The Future of Food is Algae

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In the coming years we’ll be eating more algae if we’re lucky. Amazing algae already accounts for biofuel production and can be used to make bioplastics too, so why not keep looking for other ways to use it? At Cornell, that’s exactly what some researchers did. They discovered that coastal places are ideal places to operate onshore algae farms to grow food, ironically deserts are the some of the most efficient places to do so. With arable land being destroyed for unsustainable low density housing and meat production we need to find other ways to grow nutrients.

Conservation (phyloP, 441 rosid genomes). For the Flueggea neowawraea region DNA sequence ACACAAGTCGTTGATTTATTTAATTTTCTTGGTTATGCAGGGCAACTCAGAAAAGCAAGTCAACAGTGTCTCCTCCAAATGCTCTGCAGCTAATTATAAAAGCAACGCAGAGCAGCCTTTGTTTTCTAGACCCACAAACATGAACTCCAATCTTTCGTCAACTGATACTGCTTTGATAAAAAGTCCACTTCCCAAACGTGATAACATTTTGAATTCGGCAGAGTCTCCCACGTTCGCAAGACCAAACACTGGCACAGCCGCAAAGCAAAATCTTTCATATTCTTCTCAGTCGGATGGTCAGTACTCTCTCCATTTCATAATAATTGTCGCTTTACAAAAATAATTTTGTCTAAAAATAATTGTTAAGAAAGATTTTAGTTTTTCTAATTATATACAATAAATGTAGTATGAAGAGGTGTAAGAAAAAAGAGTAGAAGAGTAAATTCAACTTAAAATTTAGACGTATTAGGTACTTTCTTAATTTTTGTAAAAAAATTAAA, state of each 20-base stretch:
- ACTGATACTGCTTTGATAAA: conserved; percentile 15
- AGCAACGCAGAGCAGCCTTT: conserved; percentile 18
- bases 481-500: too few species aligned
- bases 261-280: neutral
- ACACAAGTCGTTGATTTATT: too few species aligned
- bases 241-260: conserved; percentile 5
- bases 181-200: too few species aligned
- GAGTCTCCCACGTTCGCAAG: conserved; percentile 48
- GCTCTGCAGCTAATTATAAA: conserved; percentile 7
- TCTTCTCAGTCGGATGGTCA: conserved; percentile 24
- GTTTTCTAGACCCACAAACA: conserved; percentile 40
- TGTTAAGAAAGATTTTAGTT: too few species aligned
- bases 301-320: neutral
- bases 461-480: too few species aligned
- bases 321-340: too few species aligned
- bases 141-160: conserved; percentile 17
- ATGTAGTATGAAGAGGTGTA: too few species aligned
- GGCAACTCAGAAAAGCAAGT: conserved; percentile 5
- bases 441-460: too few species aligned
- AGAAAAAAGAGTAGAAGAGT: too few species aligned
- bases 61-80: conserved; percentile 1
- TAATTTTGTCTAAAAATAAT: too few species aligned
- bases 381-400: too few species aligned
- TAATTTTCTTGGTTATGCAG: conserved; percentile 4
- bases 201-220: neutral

With wild fish stocks already heavily exploited, and with constraints on marine finfish, shellfish, and seaweed aquaculture in the coastal ocean, Greene and colleagues argue for growing algae in onshore aquaculture facilities. GIS-based models, developed by former Cornell graduate student, Celina Scott-Buechler ’18, M.S. ’21, predict yields based on annual sunlight, topography, and other environmental and logistical factors. The model results reveal that the best locations for onshore algae farming facilities lie along the coasts of the Global South, including desert environments.

“Algae can actually become the breadbasket for the Global South,” Greene said. “In that narrow strip of land, we can produce more than all the protein that the world will need.”

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